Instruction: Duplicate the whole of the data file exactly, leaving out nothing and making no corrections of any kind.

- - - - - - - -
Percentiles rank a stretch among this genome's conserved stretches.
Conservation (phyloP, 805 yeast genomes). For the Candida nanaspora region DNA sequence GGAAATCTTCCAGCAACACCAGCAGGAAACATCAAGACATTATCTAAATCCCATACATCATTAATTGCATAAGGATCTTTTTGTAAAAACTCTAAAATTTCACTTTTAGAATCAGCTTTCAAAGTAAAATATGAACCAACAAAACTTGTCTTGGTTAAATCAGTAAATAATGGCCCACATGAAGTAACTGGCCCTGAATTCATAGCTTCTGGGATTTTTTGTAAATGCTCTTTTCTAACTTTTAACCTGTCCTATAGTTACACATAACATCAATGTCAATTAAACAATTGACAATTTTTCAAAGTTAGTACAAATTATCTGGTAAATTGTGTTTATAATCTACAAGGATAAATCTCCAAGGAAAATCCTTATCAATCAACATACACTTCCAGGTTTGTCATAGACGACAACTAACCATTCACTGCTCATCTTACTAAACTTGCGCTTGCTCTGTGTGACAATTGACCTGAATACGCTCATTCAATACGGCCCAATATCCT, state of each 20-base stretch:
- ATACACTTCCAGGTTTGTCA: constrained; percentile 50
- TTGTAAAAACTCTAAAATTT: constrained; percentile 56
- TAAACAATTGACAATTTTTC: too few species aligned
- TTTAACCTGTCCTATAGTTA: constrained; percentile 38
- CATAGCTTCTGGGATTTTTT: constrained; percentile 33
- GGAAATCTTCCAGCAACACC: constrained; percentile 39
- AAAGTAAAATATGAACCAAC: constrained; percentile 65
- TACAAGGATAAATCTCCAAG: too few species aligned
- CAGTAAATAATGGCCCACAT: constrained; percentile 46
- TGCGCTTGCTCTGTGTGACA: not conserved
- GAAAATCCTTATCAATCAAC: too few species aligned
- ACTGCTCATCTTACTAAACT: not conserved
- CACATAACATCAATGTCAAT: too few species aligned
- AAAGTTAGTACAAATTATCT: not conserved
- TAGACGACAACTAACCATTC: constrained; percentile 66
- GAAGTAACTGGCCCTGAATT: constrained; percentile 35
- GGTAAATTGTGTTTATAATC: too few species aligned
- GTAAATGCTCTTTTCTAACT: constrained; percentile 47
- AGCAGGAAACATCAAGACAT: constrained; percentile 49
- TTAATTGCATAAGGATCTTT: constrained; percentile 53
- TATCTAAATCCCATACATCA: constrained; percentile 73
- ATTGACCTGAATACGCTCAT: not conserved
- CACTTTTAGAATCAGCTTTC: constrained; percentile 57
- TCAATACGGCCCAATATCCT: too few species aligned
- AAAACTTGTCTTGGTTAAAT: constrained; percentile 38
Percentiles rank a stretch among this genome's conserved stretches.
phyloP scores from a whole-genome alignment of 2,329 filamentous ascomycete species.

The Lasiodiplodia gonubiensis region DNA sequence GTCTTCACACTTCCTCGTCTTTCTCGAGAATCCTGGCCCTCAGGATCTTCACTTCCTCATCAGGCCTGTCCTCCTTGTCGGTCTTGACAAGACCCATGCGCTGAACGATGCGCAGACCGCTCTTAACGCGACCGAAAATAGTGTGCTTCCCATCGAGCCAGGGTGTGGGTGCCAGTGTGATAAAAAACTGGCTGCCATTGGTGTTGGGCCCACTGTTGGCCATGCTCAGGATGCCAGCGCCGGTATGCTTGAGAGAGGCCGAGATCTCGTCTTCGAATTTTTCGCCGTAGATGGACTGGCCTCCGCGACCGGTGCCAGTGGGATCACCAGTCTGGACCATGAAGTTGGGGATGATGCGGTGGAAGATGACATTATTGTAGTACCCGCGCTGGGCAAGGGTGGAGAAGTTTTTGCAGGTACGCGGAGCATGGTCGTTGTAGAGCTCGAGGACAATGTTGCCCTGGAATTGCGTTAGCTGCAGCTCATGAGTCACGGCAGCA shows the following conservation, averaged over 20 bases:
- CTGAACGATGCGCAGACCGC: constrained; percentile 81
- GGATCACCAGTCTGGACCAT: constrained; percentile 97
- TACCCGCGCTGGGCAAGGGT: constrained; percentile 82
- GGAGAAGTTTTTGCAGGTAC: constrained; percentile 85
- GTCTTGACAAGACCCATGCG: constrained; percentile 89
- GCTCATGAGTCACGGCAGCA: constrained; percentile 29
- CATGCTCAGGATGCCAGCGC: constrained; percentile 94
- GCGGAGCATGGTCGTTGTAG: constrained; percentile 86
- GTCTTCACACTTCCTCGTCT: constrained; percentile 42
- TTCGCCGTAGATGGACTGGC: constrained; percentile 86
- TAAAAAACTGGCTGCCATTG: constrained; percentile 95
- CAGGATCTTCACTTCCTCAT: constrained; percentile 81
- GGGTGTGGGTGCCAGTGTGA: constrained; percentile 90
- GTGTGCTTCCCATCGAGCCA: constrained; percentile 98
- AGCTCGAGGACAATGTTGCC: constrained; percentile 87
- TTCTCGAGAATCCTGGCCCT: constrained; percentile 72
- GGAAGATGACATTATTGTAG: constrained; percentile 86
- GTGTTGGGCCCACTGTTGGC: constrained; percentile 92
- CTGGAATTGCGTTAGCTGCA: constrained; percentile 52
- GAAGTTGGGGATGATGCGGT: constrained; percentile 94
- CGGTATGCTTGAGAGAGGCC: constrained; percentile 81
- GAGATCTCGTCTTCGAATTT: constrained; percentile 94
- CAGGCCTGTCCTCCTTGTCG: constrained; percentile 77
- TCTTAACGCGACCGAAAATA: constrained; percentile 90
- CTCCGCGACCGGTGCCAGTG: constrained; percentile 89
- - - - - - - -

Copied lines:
Percentiles rank a stretch among this genome's conserved stretches.
Conservation (phyloP, 805 yeast genomes). For the Candida nanaspora region DNA sequence GGAAATCTTCCAGCAACACCAGCAGGAAACATCAAGACATTATCTAAATCCCATACATCATTAATTGCATAAGGATCTTTTTGTAAAAACTCTAAAATTTCACTTTTAGAATCAGCTTTCAAAGTAAAATATGAACCAACAAAACTTGTCTTGGTTAAATCAGTAAATAATGGCCCACATGAAGTAACTGGCCCTGAATTCATAGCTTCTGGGATTTTTTGTAAATGCTCTTTTCTAACTTTTAACCTGTCCTATAGTTACACATAACATCAATGTCAATTAAACAATTGACAATTTTTCAAAGTTAGTACAAATTATCTGGTAAATTGTGTTTATAATCTACAAGGATAAATCTCCAAGGAAAATCCTTATCAATCAACATACACTTCCAGGTTTGTCATAGACGACAACTAACCATTCACTGCTCATCTTACTAAACTTGCGCTTGCTCTGTGTGACAATTGACCTGAATACGCTCATTCAATACGGCCCAATATCCT, state of each 20-base stretch:
- ATACACTTCCAGGTTTGTCA: constrained; percentile 50
- TTGTAAAAACTCTAAAATTT: constrained; percentile 56
- TAAACAATTGACAATTTTTC: too few species aligned
- TTTAACCTGTCCTATAGTTA: constrained; percentile 38
- CATAGCTTCTGGGATTTTTT: constrained; percentile 33
- GGAAATCTTCCAGCAACACC: constrained; percentile 39
- AAAGTAAAATATGAACCAAC: constrained; percentile 65
- TACAAGGATAAATCTCCAAG: too few species aligned
- CAGTAAATAATGGCCCACAT: constrained; percentile 46
- TGCGCTTGCTCTGTGTGACA: not conserved
- GAAAATCCTTATCAATCAAC: too few species aligned
- ACTGCTCATCTTACTAAACT: not conserved
- CACATAACATCAATGTCAAT: too few species aligned
- AAAGTTAGTACAAATTATCT: not conserved
- TAGACGACAACTAACCATTC: constrained; percentile 66
- GAAGTAACTGGCCCTGAATT: constrained; percentile 35
- GGTAAATTGTGTTTATAATC: too few species aligned
- GTAAATGCTCTTTTCTAACT: constrained; percentile 47
- AGCAGGAAACATCAAGACAT: constrained; percentile 49
- TTAATTGCATAAGGATCTTT: constrained; percentile 53
- TATCTAAATCCCATACATCA: constrained; percentile 73
- ATTGACCTGAATACGCTCAT: not conserved
- CACTTTTAGAATCAGCTTTC: constrained; percentile 57
- TCAATACGGCCCAATATCCT: too few species aligned
- AAAACTTGTCTTGGTTAAAT: constrained; percentile 38
Percentiles rank a stretch among this genome's conserved stretches.
phyloP scores from a whole-genome alignment of 2,329 filamentous ascomycete species.

The Lasiodiplodia gonubiensis region DNA sequence GTCTTCACACTTCCTCGTCTTTCTCGAGAATCCTGGCCCTCAGGATCTTCACTTCCTCATCAGGCCTGTCCTCCTTGTCGGTCTTGACAAGACCCATGCGCTGAACGATGCGCAGACCGCTCTTAACGCGACCGAAAATAGTGTGCTTCCCATCGAGCCAGGGTGTGGGTGCCAGTGTGATAAAAAACTGGCTGCCATTGGTGTTGGGCCCACTGTTGGCCATGCTCAGGATGCCAGCGCCGGTATGCTTGAGAGAGGCCGAGATCTCGTCTTCGAATTTTTCGCCGTAGATGGACTGGCCTCCGCGACCGGTGCCAGTGGGATCACCAGTCTGGACCATGAAGTTGGGGATGATGCGGTGGAAGATGACATTATTGTAGTACCCGCGCTGGGCAAGGGTGGAGAAGTTTTTGCAGGTACGCGGAGCATGGTCGTTGTAGAGCTCGAGGACAATGTTGCCCTGGAATTGCGTTAGCTGCAGCTCATGAGTCACGGCAGCA shows the following conservation, averaged over 20 bases:
- CTGAACGATGCGCAGACCGC: constrained; percentile 81
- GGATCACCAGTCTGGACCAT: constrained; percentile 97
- TACCCGCGCTGGGCAAGGGT: constrained; percentile 82
- GGAGAAGTTTTTGCAGGTAC: constrained; percentile 85
- GTCTTGACAAGACCCATGCG: constrained; percentile 89
- GCTCATGAGTCACGGCAGCA: constrained; percentile 29
- CATGCTCAGGATGCCAGCGC: constrained; percentile 94
- GCGGAGCATGGTCGTTGTAG: constrained; percentile 86
- GTCTTCACACTTCCTCGTCT: constrained; percentile 42
- TTCGCCGTAGATGGACTGGC: constrained; percentile 86
- TAAAAAACTGGCTGCCATTG: constrained; percentile 95
- CAGGATCTTCACTTCCTCAT: constrained; percentile 81
- GGGTGTGGGTGCCAGTGTGA: constrained; percentile 90
- GTGTGCTTCCCATCGAGCCA: constrained; percentile 98
- AGCTCGAGGACAATGTTGCC: constrained; percentile 87
- TTCTCGAGAATCCTGGCCCT: constrained; percentile 72
- GGAAGATGACATTATTGTAG: constrained; percentile 86
- GTGTTGGGCCCACTGTTGGC: constrained; percentile 92
- CTGGAATTGCGTTAGCTGCA: constrained; percentile 52
- GAAGTTGGGGATGATGCGGT: constrained; percentile 94
- CGGTATGCTTGAGAGAGGCC: constrained; percentile 81
- GAGATCTCGTCTTCGAATTT: constrained; percentile 94
- CAGGCCTGTCCTCCTTGTCG: constrained; percentile 77
- TCTTAACGCGACCGAAAATA: constrained; percentile 90
- CTCCGCGACCGGTGCCAGTG: constrained; percentile 89